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Blu-ray Disc (official abbreviation BD) is an optical disc storage medium designed to supersede the standard DVD format. Its main uses are for storing high-definition video, PlayStation 3 video games, and other data, with up to 25 GB per single-layered, and 50 GB per dual-layered disc. Although these numbers represent the standard storage for Blu-ray Disc drives, the specification is open-ended, with the upper theoretical storage limit left unclear. The discs have the same physical dimensions as standard DVDs and CDs.
The name Blu-ray Disc derives from the "blue laser" used to read the disc. While a standard DVD uses a 650 nanometer red laser, Blu-ray Disc uses a shorter wavelength 405 nm laser, and allows for over five times more data storage on single-layer and over ten times on double-layer Blu-ray Disc than a standard DVD. The laser color is called "blue," but is violet to the eye, and is very close to ultraviolet ("blacklight").
During the high definition optical disc format war, Blu-ray Disc competed with the HD DVD format. Toshiba, the main company that supported HD DVD, conceded in February 2008, and the format war came to an end. In late 2009, Toshiba released its own Blu-ray Disc player.
Blu-ray Disc was developed by the Blu-ray Disc Association, a group representing makers of consumer electronics, computer hardware, and motion pictures. As of June 2009, more than 1,500 Blu-ray Disc titles were available in Australia and the United Kingdom, with 2,500 in the United States and Canada. In Japan as of July 2010 more than 3,300 titles were released.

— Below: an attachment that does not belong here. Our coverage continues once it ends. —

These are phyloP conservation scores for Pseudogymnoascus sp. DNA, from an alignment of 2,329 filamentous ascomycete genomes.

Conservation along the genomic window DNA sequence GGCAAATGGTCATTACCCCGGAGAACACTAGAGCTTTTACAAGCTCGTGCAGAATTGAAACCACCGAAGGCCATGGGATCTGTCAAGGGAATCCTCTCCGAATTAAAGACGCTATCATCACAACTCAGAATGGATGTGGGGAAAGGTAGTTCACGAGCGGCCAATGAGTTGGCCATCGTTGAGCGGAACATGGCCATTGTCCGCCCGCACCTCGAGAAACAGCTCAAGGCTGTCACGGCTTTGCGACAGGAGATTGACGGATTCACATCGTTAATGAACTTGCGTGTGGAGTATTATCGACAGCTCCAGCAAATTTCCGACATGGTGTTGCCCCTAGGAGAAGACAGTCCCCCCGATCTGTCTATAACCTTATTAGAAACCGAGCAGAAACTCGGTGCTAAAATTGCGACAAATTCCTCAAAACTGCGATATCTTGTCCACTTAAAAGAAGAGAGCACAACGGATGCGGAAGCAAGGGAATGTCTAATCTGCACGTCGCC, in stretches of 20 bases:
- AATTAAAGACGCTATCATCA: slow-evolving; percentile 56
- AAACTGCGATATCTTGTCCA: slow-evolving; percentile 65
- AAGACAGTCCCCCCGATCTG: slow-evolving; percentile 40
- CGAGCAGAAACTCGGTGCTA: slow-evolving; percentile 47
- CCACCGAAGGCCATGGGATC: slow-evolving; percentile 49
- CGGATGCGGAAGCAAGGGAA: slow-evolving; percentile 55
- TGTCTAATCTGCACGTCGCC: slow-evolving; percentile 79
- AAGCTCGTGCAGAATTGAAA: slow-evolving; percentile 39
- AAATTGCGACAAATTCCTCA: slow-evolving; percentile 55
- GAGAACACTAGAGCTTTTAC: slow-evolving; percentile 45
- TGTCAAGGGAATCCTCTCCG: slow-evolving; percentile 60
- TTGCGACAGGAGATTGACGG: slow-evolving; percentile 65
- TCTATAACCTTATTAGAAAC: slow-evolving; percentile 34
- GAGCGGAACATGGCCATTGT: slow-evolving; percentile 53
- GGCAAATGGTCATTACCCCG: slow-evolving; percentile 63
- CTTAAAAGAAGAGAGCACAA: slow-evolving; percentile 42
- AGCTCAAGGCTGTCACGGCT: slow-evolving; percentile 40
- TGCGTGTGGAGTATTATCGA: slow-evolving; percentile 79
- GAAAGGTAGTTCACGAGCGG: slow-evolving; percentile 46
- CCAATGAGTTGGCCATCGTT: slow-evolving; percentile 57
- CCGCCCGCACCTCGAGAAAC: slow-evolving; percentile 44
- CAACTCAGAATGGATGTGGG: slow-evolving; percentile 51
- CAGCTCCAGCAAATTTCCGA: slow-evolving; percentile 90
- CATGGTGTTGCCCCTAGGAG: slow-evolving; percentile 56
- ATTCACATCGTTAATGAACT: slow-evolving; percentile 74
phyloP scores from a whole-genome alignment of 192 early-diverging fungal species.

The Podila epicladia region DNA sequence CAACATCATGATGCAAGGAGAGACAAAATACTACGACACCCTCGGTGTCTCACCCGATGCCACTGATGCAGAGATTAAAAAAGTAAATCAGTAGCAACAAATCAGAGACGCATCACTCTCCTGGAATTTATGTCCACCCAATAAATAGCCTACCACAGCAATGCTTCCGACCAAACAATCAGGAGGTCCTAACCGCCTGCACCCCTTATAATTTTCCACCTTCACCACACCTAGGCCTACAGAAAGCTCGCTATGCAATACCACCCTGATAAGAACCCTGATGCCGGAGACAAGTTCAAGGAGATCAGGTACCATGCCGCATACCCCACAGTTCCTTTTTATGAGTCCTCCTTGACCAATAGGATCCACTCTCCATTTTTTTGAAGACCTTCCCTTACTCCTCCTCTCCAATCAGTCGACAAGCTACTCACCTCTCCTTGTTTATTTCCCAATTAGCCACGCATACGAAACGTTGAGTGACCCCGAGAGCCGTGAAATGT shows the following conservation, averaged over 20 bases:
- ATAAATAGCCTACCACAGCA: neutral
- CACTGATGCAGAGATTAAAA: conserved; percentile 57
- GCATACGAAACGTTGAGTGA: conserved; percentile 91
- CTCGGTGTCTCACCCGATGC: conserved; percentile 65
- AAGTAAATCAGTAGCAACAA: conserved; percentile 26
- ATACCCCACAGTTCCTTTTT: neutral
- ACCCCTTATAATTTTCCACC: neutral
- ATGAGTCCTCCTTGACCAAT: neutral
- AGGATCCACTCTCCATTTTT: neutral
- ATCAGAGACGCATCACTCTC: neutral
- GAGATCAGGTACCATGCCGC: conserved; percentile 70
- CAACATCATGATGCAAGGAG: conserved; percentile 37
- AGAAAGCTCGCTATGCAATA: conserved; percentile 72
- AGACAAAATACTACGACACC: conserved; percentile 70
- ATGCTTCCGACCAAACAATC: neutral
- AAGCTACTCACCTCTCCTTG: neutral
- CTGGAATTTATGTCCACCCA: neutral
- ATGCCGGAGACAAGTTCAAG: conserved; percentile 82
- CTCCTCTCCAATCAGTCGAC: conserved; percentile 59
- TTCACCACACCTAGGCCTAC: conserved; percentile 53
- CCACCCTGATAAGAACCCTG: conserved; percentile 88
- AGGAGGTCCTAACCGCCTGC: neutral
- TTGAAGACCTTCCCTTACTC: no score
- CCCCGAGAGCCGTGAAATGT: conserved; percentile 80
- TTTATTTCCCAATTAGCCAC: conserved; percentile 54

Blu-Ray Discs can be clustered together in systems such as optical jukeboxes to increase data storage. This increase of storage can span multiple terabytes and utilize hundreds of Blu-Ray Discs. These systems are currently the largest storage units using Blu-Ray technology.
Below is a list of modern, digital-style resolutions (and traditional analog "TV lines per picture height" measurements) for various media. The list only includes popular formats.
Blu-Ray disks may hold video in different formats and dimensions.
- 352×576/480 (250 lines): Umatic, Betamax, VHS, Video8 (PAL/NTSC)
- 420×576/480 (300 lines): Super Betamax, Betacam (professional) (PAL/NTSC)
- 480×640/480 (480 lines): Analog Broadcast (PAL/NTSC)
- 590×576/480 (420 lines): LaserDisc, Super VHS, Hi8 (PAL/NTSC)
- 700×576/480 (500 lines): Extended Definition Beta (PAL/NTSC)
- 352×288/240 (250 lines at low-definition): Video CD (PAL/NTSC)
- 720×576/480 (500 lines): DVD, miniDV, Digital8 (PAL/NTSC)
- 720×576/480 (480 lines): Widescreen DVD (PAL/NTSC)
- 1280×720 (720 lines): Blu-ray Disc, D-VHS
- 1440×1080 (760 lines): miniHDV, D-VHS
- 1920×1080 (1080 lines): Blu-ray Disc
For video, all players are required to support MPEG-2 Part 2, H.264/MPEG-4 AVC, and SMPTE VC-1. MPEG-2 is the codec used on regular DVDs, which allows backwards compatibility. MPEG-4 AVC was developed by MPEG, Sony, and VCEG. VC-1 is a codec that was mainly developed by Microsoft. BD-ROM titles with video must store video using one of the three mandatory codecs; multiple codecs on a single title are allowed.
The choice of codecs affects the producer's licensing/royalty costs as well as the title's maximum run time, due to differences in compression efficiency. Discs encoded in MPEG-2 video typically limit content producers to around two hours of high-definition content on a single-layer (25 GB) BD-ROM. The more-advanced video codecs (VC-1 and MPEG-4 AVC) typically achieve a video run time twice that of MPEG-2, with comparable quality.